Sharp Tooth Sensitivity
This type of pain will feel similar to the one described above, but will only be felt when the tooth is exposed to changes in temperatures (eating ice cream or drinking coffee). In severe cases, even cold air can cause pain. As with a stabbing pain, it could be a product of a cavity or an abscess, but it may also be caused by rough brushing or gum recession.
Dull Nagging Toothache
This is the most common type of toothache and though it is usually quite mild, its persistence and deep, dull sensation can make it a tough problem to deal with. It will usually go away after taking over the counter painkillers, but you should not use this as a substitution for treatment. It may be caused by nerve damage or tooth decay, so consult your dentist immediately. This type of pain is frequently seen in people who grind their teeth.
Extreme Throbbing Pain
If you are suffering with an extremely painful tooth, you may need to ring the emergency number for your dentist and schedule an appointment for the next day (where possible). This is especially important if you can see that your face is swollen, because it means that you have developed an infection or abscess. It must be treated or you may start to feel poorly.
Pain Only When Eating
If you develop toothache only when eating, the problem is likely to be tooth decay or a dental fracture. Once again, schedule an appointment with your dentist as soon as you can. This type of pain can usually be controlled with over the counter medication, but you do not want to wait too long before your mouth examined.
Pain at the Back of the Jaw
This type of pain is not as common as the rest, because it usually signifies an impacted wisdom tooth and they are not something that happens for everybody. It can be pretty frustrating to learn that you have problem wisdom teeth (some people develop them without any pain or complications), but you still have to get them examined. If left untreated, they will only cause more pain in the future.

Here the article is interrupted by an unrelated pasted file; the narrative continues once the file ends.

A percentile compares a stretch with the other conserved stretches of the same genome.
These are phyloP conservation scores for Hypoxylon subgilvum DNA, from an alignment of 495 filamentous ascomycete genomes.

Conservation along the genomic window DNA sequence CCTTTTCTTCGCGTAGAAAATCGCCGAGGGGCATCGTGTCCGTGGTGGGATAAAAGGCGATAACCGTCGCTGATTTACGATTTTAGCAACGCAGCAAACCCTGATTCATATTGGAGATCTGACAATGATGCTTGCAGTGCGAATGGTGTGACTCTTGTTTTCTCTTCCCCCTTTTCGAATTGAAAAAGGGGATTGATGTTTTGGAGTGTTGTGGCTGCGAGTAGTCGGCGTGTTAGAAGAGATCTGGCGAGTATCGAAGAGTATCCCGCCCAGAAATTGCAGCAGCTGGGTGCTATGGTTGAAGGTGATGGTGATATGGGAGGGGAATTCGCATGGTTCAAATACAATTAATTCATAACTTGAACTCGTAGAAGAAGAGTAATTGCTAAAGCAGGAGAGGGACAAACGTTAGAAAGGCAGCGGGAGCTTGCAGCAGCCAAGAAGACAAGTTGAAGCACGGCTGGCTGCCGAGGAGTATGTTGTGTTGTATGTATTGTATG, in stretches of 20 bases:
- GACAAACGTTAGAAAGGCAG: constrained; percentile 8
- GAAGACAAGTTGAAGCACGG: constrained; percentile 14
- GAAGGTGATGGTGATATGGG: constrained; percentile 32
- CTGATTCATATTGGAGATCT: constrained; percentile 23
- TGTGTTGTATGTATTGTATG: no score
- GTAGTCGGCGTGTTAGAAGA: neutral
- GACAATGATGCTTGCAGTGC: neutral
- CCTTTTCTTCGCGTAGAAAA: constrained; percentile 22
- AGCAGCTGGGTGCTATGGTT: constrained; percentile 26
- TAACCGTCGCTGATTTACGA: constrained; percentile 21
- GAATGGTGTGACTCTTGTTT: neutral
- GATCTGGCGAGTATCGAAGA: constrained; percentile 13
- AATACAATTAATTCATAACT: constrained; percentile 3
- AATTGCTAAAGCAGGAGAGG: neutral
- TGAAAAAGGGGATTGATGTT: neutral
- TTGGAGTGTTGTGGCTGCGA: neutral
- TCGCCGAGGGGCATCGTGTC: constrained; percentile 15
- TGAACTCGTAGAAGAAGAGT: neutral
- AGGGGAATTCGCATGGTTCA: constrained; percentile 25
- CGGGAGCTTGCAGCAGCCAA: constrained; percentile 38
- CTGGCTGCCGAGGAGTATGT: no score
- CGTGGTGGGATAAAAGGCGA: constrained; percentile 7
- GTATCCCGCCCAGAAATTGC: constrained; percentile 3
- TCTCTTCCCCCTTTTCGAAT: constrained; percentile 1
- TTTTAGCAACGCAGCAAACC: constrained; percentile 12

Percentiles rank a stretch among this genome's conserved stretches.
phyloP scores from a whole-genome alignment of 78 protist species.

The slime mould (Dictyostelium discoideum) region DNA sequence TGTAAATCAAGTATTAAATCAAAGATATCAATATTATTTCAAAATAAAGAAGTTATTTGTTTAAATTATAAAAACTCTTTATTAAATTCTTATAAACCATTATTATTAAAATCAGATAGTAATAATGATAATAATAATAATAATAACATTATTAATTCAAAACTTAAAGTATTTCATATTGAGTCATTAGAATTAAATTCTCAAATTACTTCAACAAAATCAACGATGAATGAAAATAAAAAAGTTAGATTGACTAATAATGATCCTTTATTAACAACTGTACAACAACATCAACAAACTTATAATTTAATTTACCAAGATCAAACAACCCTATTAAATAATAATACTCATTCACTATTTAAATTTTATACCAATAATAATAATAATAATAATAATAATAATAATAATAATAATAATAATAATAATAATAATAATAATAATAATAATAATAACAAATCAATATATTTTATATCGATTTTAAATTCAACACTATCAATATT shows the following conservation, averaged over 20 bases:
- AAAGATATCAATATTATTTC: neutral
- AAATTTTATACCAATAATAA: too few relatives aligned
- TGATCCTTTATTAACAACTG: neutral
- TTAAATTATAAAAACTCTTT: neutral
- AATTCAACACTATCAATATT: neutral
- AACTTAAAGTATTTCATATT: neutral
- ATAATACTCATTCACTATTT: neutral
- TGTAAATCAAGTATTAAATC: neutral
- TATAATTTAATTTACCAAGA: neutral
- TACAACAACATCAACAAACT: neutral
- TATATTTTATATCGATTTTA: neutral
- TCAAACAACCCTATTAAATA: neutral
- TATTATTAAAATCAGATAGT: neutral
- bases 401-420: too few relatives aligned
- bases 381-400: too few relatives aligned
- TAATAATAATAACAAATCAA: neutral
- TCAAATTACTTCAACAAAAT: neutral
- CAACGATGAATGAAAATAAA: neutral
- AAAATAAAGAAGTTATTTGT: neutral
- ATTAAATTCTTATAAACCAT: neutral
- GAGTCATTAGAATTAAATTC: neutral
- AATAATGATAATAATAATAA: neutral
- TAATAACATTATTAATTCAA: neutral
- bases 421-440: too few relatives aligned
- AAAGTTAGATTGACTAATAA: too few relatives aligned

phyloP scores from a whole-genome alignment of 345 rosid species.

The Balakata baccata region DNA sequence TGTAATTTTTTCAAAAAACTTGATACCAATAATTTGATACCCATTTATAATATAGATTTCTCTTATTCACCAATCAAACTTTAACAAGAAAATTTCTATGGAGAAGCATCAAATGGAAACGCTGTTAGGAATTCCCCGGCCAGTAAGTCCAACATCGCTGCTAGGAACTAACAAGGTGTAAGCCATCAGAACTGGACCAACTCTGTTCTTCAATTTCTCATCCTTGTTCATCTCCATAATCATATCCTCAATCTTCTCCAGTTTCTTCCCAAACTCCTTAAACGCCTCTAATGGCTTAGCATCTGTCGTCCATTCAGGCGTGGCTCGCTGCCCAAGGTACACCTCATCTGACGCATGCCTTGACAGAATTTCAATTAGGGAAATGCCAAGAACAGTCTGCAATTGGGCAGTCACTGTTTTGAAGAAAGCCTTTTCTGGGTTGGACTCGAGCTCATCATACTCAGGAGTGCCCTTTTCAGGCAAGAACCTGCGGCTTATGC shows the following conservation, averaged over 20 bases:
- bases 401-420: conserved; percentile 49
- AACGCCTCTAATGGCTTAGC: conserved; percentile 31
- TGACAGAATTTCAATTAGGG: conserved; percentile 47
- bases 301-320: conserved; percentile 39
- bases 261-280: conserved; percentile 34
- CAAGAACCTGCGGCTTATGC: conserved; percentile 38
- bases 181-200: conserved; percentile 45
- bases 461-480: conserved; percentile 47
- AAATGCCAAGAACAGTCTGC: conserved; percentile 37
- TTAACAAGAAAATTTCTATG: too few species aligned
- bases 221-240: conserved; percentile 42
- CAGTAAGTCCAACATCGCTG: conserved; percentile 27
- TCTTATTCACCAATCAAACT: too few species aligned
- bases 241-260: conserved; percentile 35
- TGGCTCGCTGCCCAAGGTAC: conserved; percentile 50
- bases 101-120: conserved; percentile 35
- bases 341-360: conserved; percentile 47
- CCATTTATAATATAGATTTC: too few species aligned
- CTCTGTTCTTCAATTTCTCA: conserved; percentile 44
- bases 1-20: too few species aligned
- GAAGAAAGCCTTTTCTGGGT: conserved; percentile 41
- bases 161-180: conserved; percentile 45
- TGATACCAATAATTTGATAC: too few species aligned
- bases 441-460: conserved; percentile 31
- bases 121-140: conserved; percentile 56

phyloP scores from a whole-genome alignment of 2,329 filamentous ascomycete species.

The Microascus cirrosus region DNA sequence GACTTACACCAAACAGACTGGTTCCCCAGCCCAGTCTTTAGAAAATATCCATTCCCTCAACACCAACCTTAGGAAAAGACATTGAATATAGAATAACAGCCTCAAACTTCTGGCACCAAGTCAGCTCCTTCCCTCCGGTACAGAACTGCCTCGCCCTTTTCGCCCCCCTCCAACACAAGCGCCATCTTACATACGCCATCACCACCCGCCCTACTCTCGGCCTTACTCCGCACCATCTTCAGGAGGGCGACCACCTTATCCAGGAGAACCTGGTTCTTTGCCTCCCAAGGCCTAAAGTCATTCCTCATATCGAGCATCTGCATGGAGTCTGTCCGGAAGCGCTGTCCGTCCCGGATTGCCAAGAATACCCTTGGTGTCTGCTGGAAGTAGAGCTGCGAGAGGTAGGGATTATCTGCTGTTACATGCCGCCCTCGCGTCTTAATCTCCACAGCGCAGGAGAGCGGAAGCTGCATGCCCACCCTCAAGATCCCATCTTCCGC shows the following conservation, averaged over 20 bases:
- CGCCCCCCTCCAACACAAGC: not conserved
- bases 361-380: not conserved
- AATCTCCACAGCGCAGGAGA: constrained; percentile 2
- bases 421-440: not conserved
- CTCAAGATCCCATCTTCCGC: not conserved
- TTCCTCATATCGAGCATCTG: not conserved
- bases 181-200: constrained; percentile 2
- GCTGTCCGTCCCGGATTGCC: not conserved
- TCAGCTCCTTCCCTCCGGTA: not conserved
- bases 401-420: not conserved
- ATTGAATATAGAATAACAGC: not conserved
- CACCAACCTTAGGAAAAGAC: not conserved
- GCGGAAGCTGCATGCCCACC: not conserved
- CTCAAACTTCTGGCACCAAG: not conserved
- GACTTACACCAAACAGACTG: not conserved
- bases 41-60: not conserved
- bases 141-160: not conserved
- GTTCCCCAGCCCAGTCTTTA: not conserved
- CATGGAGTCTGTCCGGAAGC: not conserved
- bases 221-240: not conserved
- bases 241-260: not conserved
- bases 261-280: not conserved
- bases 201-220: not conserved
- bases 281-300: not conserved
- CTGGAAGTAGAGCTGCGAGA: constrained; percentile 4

Knowing How to Respond to Toothache
Generally speaking, if your toothache is intermittent and seems to come and go, you can probably get away with not rushing out immediately for a dental exam. However, you must schedule an appointment for some time in the near future. On the other hand, if you have persistent and intense pain, you really do need to be urgently examined by a dentist.
The pain associated with tooth decay is very common and it has some identifying features. For example, ask yourself if the pain is always the same or does it change in intensity throughout the day? With tooth decay, it is often observed that the pain worsens in the morning and in the evening. It is also likely to flare up when you eat hard foods.
At your dental appointment, the specialist will use one or several techniques to diagnose the problem. In most cases, this takes a matter of seconds. If you do have a severely decayed tooth, for example, it will usually be fairly evident as soon as the dentist peers in. It can be a little trickier to identify things like root infections, so there may be some prolonged touching and contact with the gums and teeth.
Read full article at CarefreeDental.com.